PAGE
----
A few of the desirable qualities of a database include robustness, scalability and efficiency, among others. Developers are usually interested to find out what features the DBMS (database management system) has and how it works with different technologies. However, these are not the only important aspects; they’re certainly not what a budding web developer is interested in, at least not initially.
Below is a list of five of the best DBMSs on the market based on set-up and installation costs, user interface layout and support, which are especially important for beginner developers.
1. MySQL community server
This is an excellent platform for beginners, and its open-source, which is another great plus. Once you get to large scale commercial applications, there are premium versions with extended capability. It can also be run on Mac, Windows and Linux systems. If you also use the open-source MySQL Workbench, you can additionally get a neat graphical user interface to help with your visual designs and database tables. The help documentation is also decent.
2. Microsoft Access
This one is not free, but it does come as a part of Microsoft Office, which means you probably have it already. Before investing in the full version, you can use the trial version for 60 days to find out if you like it enough. Unlike MySQL, Access has just one installation, both for the design tool and DBMS.
However, it does have a few limitations, including inflexibility regarding the OS platforms on which it can be run. Also, with too many simultaneous connections, the performance begins to go down, which means it is ideal for use in low traffic sites only.
3. MS SQL Server Express
This is first in the list that caters for the ‘big guns’ and is one of the three most popular DBMSs. The server applications and design tools have to be installed separately, and its functionality is actually very similar to DB2 Express and Oracle Express as far as functionality and tools go.
Its differences, however, come in the SQL syntax, which means that for the next three, no one is listed to be superior to the other. MS SQL has only one major downside: it’s limited in the OS platforms on which it can be run.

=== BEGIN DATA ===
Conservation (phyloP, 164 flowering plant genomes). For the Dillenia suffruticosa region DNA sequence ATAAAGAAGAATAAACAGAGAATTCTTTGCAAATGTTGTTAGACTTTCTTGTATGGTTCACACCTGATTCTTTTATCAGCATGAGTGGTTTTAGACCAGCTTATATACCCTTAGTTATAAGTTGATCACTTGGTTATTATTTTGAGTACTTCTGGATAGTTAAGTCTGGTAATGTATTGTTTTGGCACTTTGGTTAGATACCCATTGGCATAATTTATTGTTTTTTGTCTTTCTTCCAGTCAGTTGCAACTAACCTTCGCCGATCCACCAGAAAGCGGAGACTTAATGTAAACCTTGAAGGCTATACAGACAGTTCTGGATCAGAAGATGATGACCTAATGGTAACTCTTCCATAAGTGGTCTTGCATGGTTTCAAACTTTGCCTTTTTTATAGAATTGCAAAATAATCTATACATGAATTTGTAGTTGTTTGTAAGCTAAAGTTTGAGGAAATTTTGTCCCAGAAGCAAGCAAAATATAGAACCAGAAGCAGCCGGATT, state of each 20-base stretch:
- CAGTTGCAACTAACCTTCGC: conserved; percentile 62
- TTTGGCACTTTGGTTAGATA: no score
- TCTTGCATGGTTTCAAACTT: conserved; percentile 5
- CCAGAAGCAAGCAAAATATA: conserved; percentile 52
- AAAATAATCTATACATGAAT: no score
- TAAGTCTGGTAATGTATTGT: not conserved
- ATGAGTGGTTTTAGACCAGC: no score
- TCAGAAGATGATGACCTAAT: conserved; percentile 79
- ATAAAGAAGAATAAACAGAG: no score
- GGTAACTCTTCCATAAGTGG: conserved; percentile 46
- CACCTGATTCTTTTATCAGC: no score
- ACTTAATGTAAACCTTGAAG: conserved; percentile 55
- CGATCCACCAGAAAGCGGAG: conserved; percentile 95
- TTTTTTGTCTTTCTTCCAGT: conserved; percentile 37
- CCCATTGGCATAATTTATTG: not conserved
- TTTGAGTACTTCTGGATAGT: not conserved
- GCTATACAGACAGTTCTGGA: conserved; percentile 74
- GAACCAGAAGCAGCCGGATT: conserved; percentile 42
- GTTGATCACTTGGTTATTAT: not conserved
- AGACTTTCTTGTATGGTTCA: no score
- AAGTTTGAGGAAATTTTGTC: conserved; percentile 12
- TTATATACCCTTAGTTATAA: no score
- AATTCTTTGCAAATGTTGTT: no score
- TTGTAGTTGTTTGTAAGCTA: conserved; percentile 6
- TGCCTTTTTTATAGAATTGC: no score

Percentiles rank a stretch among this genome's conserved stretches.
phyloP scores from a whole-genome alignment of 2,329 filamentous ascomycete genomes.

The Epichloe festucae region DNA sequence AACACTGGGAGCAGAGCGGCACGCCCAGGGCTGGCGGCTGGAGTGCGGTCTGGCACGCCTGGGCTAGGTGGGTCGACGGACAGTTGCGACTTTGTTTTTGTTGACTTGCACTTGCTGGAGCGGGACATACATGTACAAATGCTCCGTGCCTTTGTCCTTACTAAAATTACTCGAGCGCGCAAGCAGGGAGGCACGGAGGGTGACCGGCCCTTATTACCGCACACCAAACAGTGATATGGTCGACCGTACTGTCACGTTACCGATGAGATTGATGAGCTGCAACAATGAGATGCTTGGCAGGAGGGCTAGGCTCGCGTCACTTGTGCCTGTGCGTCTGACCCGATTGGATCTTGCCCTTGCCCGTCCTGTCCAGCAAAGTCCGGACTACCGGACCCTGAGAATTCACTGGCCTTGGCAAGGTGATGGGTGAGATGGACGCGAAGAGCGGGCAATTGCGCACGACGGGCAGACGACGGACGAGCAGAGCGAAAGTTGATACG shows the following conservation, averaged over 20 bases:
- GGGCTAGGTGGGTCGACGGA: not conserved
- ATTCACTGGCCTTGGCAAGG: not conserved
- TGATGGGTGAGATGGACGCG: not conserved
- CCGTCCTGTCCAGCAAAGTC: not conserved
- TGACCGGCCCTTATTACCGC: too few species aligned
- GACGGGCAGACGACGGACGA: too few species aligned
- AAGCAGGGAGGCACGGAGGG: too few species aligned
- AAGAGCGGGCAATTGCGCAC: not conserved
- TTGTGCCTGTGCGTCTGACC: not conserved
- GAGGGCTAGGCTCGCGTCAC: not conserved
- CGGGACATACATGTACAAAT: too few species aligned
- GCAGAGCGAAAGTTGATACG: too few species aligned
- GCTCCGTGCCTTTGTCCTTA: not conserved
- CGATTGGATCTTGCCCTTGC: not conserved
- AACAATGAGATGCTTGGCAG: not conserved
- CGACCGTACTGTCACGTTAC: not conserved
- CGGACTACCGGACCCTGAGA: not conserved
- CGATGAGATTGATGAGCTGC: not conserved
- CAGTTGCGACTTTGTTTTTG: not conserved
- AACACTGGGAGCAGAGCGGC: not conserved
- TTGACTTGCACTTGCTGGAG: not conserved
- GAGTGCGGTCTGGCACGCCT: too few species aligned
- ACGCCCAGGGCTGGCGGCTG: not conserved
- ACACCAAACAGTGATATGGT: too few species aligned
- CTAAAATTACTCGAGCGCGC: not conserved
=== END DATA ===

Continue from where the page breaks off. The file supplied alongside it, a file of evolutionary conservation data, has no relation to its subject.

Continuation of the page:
4. Oracle Express Edition
This also comes with separate installation procedures for the design tools and server application. It offers more OS functionality options than the previous one. In addition, it also has a wider range of download options than any of the other four discussed in this list.
5. DB2 Express-C
This is very similar to the Oracle Express edition with the operating systems that it supports and the installation options. However, it is less commonly used, which means that there aren’t as abundant resources online – articles, examples, tutorials etc. It is, however, adequate for most users.
Deciding which to choose
Your choice of DBMS will largely depend on the reason for which you are learning SQL. If for work, for example, you want to choose the DBMS that you will be using at work. If you intend to apply your knowledge in web development technologies, then it’s easier if you use the DBMS created by/for the web technology in question.
If, on the other hand, you’re just learning for fun, the first two options will be great as they have great online content for beginners. You can graduate to the next three when you have achieved some mastery.
Chris Haris is a web developer and has also been offering remote DBA support services for the last 5 years. For more information on web design and development and to learn more about remote DB services click here.